Thursday, January 30, 2014
When it comes to the Super Bowl, everyone loves the game-day classics, usually including such things as chili, nachos, and pizza. I’m no different, so last year I jumped on the bandwagon with a round-up of a few of my personal favorites here. But no matter what you’re serving, I’ll go out on a limb and say chips are on the menu—which means you’re gonna need some salsa. Hey, you can even put out more than one kind to keep your buffet table as interesting as the game. Here are a few suggestions, from traditional to fruity:
- Fresh tomato salsa (pico de gallo)
- Peach salsa (video)
- Tomatillo salsa (salsa verde)
- Mango salsa
- Guacamole (video)
- And yet more salsa fresca, with red and gold cherry tomatoes
(Yeah, okay, so guacamole’s not a salsa—but it otherwise fit the chips ‘n’ dip category so I tossed it in there for all you guac lovers out there.)
In today’s post, I add a new recipe to my repertoire by including roasted tomatoes and tomatillos together in one glorious dip. Unlike its summery counterpart, perfect when fresh produce is in season, this version employs roasting, a common method of cooking in the colder months that really allows the flavors to intensify. You’ll need to work a little bit harder to make this salsa then simply chopping fresh vegetables, but people always seem impressed when things are roasted—don’t they?—which is why I’ve called it “upscale.” Well, whatever. It’s quick to make, wonderful when served either warm or cold, and a perfect accompaniment to burritos, tacos, grilled fish, and other suppers
And, of course, chips.
* * * * *
Roasted Salsa with Tomatoes, Tomatillos, and Garlic
Heat oven to 450 degree F, then wash and prep the tomatoes, tomatillos, garlic, onions, and poblano pepper. (Use as many as you like, this really isn’t an exact thing, but for one frame of reference here I used 2 medium tomatoes, 7 tomatillos, 1 onion, 1 poblano pepper, and an entire head of garlic.) Peeled garlic cloves and tomatillos can stay whole; tomatoes can be cut in half if large or remain whole if small; onion and pepper get a rough, small chop. Toss all the vegetables in olive or other vegetable oil, season with salt and pepper, and place together on a pan. (More on how to roast tomatillos here.)
Roast about 10 minutes, then give everything a toss and cook another 7-10 mintues or so. (Time varies by size of the vegetables.) You’ll know the tomatoes and tomatillos are cooked when they are soft but still hold their shape: if a sharp knife pierces the flesh easily, they’re done; usually the tomatillos take longer, since they’re harder. For the onions, garlic, and peppers, you’re looking for a nice charring.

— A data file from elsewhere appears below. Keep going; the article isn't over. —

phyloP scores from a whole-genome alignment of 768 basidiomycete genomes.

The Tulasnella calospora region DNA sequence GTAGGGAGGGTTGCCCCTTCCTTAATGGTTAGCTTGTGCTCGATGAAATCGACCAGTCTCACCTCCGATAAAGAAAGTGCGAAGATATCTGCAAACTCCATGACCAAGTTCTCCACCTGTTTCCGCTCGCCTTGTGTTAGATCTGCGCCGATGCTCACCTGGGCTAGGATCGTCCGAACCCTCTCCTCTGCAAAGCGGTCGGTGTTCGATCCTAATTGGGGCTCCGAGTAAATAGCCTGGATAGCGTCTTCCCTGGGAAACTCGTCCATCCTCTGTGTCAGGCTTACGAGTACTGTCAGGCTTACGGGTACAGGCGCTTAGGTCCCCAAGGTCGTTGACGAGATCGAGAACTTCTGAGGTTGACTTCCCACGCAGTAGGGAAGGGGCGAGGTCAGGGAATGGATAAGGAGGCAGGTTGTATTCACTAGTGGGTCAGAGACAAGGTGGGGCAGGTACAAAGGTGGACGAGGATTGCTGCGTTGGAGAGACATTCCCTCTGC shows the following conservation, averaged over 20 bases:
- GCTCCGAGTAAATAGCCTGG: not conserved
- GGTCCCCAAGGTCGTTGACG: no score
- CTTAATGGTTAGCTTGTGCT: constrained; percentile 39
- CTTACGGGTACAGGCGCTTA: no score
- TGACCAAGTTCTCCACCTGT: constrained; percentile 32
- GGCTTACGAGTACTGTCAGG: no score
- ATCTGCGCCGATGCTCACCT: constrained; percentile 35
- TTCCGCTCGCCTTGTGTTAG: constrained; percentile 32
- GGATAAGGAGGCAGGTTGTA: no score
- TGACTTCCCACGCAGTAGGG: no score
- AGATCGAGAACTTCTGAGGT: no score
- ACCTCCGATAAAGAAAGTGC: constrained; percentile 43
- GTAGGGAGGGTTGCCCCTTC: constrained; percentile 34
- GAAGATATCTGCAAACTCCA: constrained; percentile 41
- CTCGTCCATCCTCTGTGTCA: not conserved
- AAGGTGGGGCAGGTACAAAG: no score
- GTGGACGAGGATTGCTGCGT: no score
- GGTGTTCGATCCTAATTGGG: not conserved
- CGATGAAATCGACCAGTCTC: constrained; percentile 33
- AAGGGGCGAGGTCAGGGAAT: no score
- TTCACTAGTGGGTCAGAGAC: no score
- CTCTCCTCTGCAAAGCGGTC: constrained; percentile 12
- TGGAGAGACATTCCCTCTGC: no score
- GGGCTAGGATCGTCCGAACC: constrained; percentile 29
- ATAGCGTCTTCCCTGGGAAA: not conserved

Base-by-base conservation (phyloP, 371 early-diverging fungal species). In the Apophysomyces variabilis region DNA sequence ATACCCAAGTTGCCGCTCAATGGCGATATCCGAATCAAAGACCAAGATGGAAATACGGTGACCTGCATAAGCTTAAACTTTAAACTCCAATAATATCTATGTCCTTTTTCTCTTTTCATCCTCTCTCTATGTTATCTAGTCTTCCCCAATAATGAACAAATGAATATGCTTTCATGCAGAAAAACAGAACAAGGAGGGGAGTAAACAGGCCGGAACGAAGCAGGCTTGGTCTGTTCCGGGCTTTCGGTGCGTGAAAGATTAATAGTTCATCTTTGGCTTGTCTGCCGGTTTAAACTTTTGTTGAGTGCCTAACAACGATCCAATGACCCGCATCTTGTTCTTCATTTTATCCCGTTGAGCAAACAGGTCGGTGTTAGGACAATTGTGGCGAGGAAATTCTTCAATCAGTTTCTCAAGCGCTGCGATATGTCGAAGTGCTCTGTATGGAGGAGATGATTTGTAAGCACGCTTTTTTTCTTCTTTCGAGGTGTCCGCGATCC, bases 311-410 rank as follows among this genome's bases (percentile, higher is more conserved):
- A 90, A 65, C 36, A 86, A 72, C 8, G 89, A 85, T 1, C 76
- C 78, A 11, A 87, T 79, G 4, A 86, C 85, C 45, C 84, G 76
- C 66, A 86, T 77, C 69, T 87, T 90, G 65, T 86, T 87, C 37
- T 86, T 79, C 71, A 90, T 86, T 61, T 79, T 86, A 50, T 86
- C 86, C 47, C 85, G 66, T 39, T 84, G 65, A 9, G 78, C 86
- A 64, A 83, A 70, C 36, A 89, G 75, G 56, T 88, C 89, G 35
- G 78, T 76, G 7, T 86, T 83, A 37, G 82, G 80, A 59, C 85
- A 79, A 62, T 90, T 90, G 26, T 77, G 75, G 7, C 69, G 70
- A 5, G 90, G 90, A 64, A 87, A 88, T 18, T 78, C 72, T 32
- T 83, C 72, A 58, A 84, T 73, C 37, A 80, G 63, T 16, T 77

Chop or Blend. You now have two options. For a chunkier salsa that retains some of the distinct colors and flavors (pictured at the top), simply give everything a rough chop before adding remaining ingredients below. Or, for a more homogenous mixture, throw everything into a food processor and pulse until you obtain the texture and viscosity you desire.
The blended salsa, below, is also great, just a slightly different animal; it, too, was terrific with chips and made a toothsome topping for vegetable quesadillas when served warm. (Recipe for that dish is here.)
We’ve gotten ahead of ourselves, however.
Mix and stir. Whether you chop or blend your roasted vegetables, it won’t become salsa until you add the key ingredients, which are lime juice (fresh, from about 1-2 whole limes), chopped cilantro (to taste, a few tablespoons), and a bit of white balsamic vinegar (about a teaspoon or so, or less). What you’ll want to do is stir in the lime juice, cilantro, and vinegar and let it sit for a few minutes to come together before tasting. This would also be the time to include more crushed garlic and finely minced hot pepper for bolder flavors, or perhaps some additional diced raw onion for bigger bite. Sometimes salsa will also benefit from a touch of honey or agave if your vegetables weren’t sweet enough; an extra drizzle of oil can also be nice. Readjust with sea salt and freshly ground black pepper as needed to suit your palate. (If these instructions are still too vague for you, check out this video showing me salsa-making in action.)
This is a basic recipe, but don’t forget that the ultimate key to getting you into your kitchen is making things the way you like them: have fun, toss in some corn kernels, throw in some black or white beans—whatever! Plus, if you’re making your own salsa, you’ll not only impress your Super Bowl guests (or yourself), you’ll also enjoy the nutritional benefits of eating whole foods prepared with a lot less sugar and salt than if you’d bought it at the store. No packaging waste, either.
And that—to employ an obvious, not at all clever, really shouldn’t even say this yet still true turn of phrase—is definitely a touch down when it comes to your health, and the health of the planet.
Yeah, definitely shouldn’t have said that. Try this recipe anyway, won’t you?